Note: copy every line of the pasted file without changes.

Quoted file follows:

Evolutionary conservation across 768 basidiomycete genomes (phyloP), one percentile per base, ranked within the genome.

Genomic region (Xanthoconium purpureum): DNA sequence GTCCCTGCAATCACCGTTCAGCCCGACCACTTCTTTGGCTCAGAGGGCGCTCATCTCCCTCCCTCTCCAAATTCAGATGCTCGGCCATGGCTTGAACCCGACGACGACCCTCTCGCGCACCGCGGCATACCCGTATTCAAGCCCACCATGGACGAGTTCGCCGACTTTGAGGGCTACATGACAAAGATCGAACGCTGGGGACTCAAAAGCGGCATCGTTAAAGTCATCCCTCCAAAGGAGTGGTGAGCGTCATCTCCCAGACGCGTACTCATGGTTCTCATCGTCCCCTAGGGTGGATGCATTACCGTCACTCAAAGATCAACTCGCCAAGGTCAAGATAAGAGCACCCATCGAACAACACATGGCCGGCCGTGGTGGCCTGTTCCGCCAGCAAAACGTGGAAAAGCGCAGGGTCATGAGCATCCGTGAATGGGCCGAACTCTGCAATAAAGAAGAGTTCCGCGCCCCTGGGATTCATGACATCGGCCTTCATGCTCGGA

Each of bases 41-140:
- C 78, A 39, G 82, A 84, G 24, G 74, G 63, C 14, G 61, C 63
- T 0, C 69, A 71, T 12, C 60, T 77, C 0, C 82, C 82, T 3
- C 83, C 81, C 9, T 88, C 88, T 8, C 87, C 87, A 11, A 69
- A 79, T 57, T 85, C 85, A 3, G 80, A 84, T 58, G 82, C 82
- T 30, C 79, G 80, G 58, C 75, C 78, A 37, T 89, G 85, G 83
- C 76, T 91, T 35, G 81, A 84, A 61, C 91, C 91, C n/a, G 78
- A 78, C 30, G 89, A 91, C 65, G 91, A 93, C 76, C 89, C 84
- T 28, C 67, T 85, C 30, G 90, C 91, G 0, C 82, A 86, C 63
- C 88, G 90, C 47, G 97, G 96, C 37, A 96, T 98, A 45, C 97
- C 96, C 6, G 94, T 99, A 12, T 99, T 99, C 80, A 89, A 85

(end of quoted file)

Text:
Evolutionary conservation across 768 basidiomycete genomes (phyloP), one percentile per base, ranked within the genome.

Genomic region (Xanthoconium purpureum): DNA sequence GTCCCTGCAATCACCGTTCAGCCCGACCACTTCTTTGGCTCAGAGGGCGCTCATCTCCCTCCCTCTCCAAATTCAGATGCTCGGCCATGGCTTGAACCCGACGACGACCCTCTCGCGCACCGCGGCATACCCGTATTCAAGCCCACCATGGACGAGTTCGCCGACTTTGAGGGCTACATGACAAAGATCGAACGCTGGGGACTCAAAAGCGGCATCGTTAAAGTCATCCCTCCAAAGGAGTGGTGAGCGTCATCTCCCAGACGCGTACTCATGGTTCTCATCGTCCCCTAGGGTGGATGCATTACCGTCACTCAAAGATCAACTCGCCAAGGTCAAGATAAGAGCACCCATCGAACAACACATGGCCGGCCGTGGTGGCCTGTTCCGCCAGCAAAACGTGGAAAAGCGCAGGGTCATGAGCATCCGTGAATGGGCCGAACTCTGCAATAAAGAAGAGTTCCGCGCCCCTGGGATTCATGACATCGGCCTTCATGCTCGGA

Each of bases 41-140:
- C 78, A 39, G 82, A 84, G 24, G 74, G 63, C 14, G 61, C 63
- T 0, C 69, A 71, T 12, C 60, T 77, C 0, C 82, C 82, T 3
- C 83, C 81, C 9, T 88, C 88, T 8, C 87, C 87, A 11, A 69
- A 79, T 57, T 85, C 85, A 3, G 80, A 84, T 58, G 82, C 82
- T 30, C 79, G 80, G 58, C 75, C 78, A 37, T 89, G 85, G 83
- C 76, T 91, T 35, G 81, A 84, A 61, C 91, C 91, C n/a, G 78
- A 78, C 30, G 89, A 91, C 65, G 91, A 93, C 76, C 89, C 84
- T 28, C 67, T 85, C 30, G 90, C 91, G 0, C 82, A 86, C 63
- C 88, G 90, C 47, G 97, G 96, C 37, A 96, T 98, A 45, C 97
- C 96, C 6, G 94, T 99, A 12, T 99, T 99, C 80, A 89, A 85